Various methods are employed to inhibit, or suppress, the immune response:
■ Generalized immunosuppression; glucocorticoids (inhibition of inflammatory cells), cytostatic drugs (endoxan, DNA alkylating agents, methotrexate, antimetabolites), and more specific immunosuppressants, e.g., cyclospor-ine A, FK506, rapamycin (inhibition of signal transduction in T cells, see Fig. 2.11, p. 73).
■ Immunosuppression by antibodies, soluble cytokine receptors, deletion of T cells or T-cellsub-populations (anti-CD4, anti-CD8, anti-CD3, anti-Thyl, etc.). Administration of monoclonal antibodies directed against adhesion molecules and accessory molecules or cytokines and cytokine receptors. Administration of soluble cytokine receptors, or soluble CTLA4, in order to block B7-1 and B7-2 (important costimulators, see p. 71ff.).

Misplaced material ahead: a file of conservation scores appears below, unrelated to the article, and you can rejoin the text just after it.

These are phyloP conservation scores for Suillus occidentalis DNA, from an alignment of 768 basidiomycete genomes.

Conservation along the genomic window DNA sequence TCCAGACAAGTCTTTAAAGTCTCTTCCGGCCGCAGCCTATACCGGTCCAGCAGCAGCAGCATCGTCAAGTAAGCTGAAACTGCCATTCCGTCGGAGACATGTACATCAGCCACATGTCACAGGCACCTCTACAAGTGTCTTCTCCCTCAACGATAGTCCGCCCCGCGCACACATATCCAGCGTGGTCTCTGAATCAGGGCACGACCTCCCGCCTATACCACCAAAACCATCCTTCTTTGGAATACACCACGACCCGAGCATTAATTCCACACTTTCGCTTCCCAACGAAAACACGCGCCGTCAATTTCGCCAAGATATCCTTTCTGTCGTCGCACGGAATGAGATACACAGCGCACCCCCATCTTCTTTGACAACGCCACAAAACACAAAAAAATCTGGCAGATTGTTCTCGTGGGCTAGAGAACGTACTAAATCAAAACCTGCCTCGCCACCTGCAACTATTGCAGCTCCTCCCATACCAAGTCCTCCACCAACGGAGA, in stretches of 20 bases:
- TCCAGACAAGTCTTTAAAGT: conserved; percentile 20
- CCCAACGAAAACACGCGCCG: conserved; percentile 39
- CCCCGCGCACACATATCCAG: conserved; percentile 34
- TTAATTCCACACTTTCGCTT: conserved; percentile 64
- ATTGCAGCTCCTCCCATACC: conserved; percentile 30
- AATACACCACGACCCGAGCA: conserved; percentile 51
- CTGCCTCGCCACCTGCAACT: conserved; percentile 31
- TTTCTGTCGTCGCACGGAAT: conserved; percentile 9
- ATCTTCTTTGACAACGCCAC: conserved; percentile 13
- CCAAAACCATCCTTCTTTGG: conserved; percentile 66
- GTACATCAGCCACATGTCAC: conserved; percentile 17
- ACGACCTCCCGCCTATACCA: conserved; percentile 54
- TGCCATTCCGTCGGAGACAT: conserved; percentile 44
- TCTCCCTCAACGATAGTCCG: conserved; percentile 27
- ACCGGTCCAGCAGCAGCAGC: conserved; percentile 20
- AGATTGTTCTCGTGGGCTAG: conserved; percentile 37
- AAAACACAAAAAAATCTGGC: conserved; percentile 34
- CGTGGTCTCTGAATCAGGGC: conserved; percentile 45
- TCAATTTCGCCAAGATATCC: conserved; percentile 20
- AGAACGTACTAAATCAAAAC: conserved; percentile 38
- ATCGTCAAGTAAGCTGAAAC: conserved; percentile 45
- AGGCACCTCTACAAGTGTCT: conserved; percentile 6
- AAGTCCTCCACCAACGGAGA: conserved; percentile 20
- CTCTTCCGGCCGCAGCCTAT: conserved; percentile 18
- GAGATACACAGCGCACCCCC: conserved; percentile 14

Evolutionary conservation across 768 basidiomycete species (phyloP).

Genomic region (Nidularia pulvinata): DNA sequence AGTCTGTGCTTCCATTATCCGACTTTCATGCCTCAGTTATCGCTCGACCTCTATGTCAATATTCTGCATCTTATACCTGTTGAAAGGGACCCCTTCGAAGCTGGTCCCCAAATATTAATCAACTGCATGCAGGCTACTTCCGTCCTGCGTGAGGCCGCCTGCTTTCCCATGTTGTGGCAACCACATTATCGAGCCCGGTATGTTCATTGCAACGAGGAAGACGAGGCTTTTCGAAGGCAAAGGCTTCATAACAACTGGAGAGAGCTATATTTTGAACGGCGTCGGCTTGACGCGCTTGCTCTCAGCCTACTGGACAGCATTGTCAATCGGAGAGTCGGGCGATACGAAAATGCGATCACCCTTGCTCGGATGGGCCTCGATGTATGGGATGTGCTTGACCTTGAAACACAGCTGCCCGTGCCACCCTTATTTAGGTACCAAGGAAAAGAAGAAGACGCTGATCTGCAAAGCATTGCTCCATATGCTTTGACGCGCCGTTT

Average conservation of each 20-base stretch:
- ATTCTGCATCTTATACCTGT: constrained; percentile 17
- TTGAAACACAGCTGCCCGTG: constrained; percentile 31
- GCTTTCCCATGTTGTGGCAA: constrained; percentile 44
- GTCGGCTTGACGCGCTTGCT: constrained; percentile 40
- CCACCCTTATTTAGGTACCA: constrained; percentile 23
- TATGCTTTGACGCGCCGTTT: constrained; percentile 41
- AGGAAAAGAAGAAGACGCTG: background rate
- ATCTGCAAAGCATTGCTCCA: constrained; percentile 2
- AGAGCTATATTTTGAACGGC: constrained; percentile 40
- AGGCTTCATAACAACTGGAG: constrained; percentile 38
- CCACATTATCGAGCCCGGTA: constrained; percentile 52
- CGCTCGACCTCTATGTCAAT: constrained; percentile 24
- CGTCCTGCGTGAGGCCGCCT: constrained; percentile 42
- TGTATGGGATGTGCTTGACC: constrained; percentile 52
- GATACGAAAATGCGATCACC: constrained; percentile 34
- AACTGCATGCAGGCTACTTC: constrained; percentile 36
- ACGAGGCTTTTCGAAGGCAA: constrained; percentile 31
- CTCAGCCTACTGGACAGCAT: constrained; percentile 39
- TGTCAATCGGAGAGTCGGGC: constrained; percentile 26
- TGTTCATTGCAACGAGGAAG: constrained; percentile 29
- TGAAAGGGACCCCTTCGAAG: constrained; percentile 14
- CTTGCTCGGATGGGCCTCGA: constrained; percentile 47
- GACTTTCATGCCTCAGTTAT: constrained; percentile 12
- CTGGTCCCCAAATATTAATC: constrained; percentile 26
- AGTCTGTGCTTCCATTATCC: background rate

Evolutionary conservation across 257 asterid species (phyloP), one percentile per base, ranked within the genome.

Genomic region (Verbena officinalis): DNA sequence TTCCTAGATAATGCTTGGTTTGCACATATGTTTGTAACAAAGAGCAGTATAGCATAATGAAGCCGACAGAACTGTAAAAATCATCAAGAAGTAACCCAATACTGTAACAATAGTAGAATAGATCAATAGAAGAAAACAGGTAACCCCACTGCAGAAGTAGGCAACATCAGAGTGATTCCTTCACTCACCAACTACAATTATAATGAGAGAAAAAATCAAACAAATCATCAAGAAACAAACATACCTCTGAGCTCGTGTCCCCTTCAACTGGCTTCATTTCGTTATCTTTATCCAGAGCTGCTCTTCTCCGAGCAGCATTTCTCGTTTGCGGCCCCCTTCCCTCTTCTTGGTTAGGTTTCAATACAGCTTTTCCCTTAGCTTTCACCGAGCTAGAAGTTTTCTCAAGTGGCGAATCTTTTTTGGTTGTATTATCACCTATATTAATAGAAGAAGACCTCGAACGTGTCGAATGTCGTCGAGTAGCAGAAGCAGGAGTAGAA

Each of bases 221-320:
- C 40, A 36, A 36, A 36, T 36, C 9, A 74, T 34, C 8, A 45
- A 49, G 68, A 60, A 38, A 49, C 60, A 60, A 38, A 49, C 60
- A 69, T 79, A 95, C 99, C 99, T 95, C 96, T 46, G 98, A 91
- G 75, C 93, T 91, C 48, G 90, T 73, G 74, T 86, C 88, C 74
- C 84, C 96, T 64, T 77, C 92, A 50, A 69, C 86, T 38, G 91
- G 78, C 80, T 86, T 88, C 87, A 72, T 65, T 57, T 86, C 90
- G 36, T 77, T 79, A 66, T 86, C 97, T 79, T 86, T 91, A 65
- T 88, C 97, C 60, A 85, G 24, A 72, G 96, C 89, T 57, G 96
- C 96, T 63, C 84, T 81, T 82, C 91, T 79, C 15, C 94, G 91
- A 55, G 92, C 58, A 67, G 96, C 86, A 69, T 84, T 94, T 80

■ Specific tolerance induction or "negative immunization." Massive and depletive T-cell activation brought about by systemic administration of large amounts of peptides, proteins (risk of immunopathology), or cells (chimer-ism).
■ Complete neutralization and elimination of the antigen with the purpose of preventing induction of an antibody response. Example; rhesus prophylaxis with hyperimmune serum.
Was this article helpful?
This ebook provides an introductory explanation of the workings of the human body, with an effort to draw connections between the body systems and explain their interdependencies. A framework for the book is homeostasis and how the body maintains balance within each system. This is intended as a first introduction to physiology for a college-level course.